Selling Death on Social Media: How bidis are reaching consumers online

Selling Death on Social Media: How bidis are reaching consumers online
India's unregulated bidi industry is exploiting the rapid growth of social media to market and sell its products to consumers.
India’s homegrown bidi industry is notoriously unregulated and is extending its reach into another space often lacking in oversight: social media.
 

While all tobacco products are marketed on the internet where restrictions are more difficult to enforce, the marketing strategies used for each product vary. Bidi companies tend to use direct marketing to sell their products online. This is a concern because exposure to bidi marketing leads to an increased likelihood of use among new and current consumers.1 Since not much is known about the prevalence of online bidi marketing, this report explores how and through which social media platforms bidis are marketed to consumers.

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Key Findings

  1. Bidis are openly marketed on social media with clear pictures of the product. In contrast, most tobacco products are promoted inconspicuously to comply with existing laws. 1
  2. We found at least 30 distinct Facebook pages for bidi companies. Many of these companies appear to be utilizing Facebook pages to facilitate sales.
  3. Bidis are being marketed on social media almost exclusively through Facebook (98%); 337 instances of marketing were observed on the platform during our data collection period.

Background
Why are bidis a threat to public health?

India is both the second largest producer and consumer of tobacco products worldwide.2 Of the 267 million tobacco users in India, nearly 72 million adults smoke bidis, making it the most widely used tobacco product in the country.3 Easily accessible across rural and urban areas, bidis are estimated to outsell cigarettes in India by 8-to-1.4 The widespread availability of bidis poses a threat to youth: 47% of users smoked their first bidi before their 10th birthday.5 Bidi smoke delivers more tar, carbon monoxide and nicotine than other cigarettes6 and severely increases the risk for several cancers, coronary heart disease and heart attacks.7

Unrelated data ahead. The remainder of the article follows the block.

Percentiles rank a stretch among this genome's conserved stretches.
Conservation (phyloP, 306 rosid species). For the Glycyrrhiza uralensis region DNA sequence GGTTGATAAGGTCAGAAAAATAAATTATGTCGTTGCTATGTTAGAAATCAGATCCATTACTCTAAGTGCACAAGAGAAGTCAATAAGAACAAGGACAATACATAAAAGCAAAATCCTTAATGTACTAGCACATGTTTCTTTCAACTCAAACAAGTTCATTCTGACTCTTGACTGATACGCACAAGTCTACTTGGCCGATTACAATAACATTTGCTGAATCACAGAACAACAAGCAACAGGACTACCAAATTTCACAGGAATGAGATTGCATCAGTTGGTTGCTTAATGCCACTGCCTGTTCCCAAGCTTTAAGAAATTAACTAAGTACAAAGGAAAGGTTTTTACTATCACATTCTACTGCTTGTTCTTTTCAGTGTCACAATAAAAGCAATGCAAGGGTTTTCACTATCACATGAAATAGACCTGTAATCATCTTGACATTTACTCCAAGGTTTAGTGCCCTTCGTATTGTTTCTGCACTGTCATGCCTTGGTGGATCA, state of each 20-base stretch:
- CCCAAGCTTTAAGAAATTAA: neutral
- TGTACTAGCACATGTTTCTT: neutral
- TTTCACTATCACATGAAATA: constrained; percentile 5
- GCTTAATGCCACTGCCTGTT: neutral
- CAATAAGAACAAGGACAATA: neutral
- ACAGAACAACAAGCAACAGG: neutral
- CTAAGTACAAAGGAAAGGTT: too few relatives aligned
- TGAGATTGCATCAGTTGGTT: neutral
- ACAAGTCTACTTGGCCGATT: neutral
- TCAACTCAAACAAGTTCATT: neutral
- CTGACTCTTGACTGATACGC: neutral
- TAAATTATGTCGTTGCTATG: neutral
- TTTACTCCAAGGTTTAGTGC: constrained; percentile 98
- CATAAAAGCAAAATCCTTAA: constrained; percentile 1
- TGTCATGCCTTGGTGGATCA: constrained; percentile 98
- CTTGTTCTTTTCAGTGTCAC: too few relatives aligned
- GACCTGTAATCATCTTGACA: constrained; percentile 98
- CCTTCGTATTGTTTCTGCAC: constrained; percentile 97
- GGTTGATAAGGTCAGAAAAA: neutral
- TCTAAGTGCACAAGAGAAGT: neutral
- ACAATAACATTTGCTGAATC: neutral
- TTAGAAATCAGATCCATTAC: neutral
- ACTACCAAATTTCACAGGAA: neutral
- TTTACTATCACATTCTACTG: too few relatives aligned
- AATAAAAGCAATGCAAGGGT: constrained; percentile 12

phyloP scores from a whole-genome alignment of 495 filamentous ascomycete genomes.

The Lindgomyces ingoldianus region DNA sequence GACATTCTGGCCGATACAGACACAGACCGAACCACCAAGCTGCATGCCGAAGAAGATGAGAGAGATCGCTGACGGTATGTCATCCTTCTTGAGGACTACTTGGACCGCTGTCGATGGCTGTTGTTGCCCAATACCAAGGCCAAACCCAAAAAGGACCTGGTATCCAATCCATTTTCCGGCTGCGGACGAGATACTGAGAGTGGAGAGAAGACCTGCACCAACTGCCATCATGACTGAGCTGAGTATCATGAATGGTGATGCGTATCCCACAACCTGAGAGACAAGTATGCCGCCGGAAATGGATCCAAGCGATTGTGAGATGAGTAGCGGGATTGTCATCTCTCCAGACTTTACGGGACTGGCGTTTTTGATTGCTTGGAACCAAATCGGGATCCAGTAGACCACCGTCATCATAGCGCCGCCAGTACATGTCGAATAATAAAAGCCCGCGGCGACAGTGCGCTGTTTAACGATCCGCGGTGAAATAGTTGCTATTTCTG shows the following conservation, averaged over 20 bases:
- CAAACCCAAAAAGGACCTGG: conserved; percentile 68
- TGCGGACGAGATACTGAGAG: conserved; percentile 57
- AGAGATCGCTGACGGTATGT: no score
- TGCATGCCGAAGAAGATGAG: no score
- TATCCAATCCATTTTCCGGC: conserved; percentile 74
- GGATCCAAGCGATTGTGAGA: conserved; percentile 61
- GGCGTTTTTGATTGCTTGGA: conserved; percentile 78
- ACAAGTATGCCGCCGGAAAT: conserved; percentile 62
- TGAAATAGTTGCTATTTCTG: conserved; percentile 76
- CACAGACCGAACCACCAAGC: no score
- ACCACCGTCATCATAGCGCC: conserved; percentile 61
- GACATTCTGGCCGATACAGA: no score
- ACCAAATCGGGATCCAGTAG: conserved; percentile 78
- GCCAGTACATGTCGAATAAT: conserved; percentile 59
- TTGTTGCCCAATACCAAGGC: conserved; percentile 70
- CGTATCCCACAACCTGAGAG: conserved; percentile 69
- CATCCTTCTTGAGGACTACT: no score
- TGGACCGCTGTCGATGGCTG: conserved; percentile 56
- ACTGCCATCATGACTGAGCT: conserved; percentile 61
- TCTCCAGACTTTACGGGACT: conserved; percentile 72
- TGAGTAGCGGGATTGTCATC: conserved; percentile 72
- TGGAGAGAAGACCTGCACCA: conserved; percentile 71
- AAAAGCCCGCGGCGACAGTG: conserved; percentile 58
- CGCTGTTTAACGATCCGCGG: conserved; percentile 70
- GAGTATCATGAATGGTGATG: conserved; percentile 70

The health consequences of bidis extend to workers involved in the manufacturing process, who face an increased risk of aggravated tuberculosis and asthma, anemia, postural and eye problems, and gynecological difficulties.8 Unfortunately, with 89% of the bidi industry unregistered, most of these health problems are underreported and remain unaddressed.9 Bidis occupy a localized market, and are more often subcontracted to be produced in homes rather than factories.10 Home- based bidi production offers manufacturers certain advantages. Because bidis are less regulated than other

tobacco products, bidi manufacturers can avoid taxes, pay employees less than the minimum wage, and avoid
providing basic benefits. Low-income women and children constitute 90% of the bidi workforce, with children comprising as much as 15%-25% of total employment in the bidi industry.9,11 A dangerous loophole in India’s child labor laws does not cover children who help their families meet stringent bidi-rolling quotas.12,13

The unorganized structure of the bidi industry gives it an advantage over the cigarette industry. While India has made strides to discourage smoking cigarettes by adopting a number of policies, including higher taxes and graphic health warnings, there has been minimal progress applying these same laws to bidis.14 Consequently, bidis continue to be sold at significantly lower prices and in packaging without clear health warnings, attracting a consumer base that tends to have lower levels of income and education than those who use other tobacco products.3,15
Bidis are ubiquitously sold by retailers, including small grocery stores, paan bidi shops, street vendors and tobacco specialists.15 They are commonly marketed at these points of sale16 through advertisements and colorful packaging, which may feature deities17 and sports stars.18
 

Photo by Pallavi Puri (July 2019)

Photo by Pallavi Puri (July 2019)

 
 

Are Bidis Being Marketed Online?
Our study found that bidis are marketed directly to consumers, who are encouraged to purchase products through a Facebook page. In 79% of cases, we found that bidi products were being directly marketed, often accompanied by product pictures. This contrasts with smoking and smokeless tobacco products; to circumvent laws prohibiting tobacco advertising, promotion and sponsorship (TAPS), the tobacco industry markets these products in more clandestine ways—including through the use of indirect marketing. Because the bidi industry continues to be less regulated than the cigarette industry, bidi companies may opt to market products directly, knowing that they receive less scrutiny and face fewer repercussions for not adhering to the same regulations that restrict the marketing of other tobacco products. In addition to direct marketing, 19% of the bidi marketing we observed was indirect and linked to popular events and holidays, likely as an attempt to normalize tobacco use during the holidays and connect it with family and community.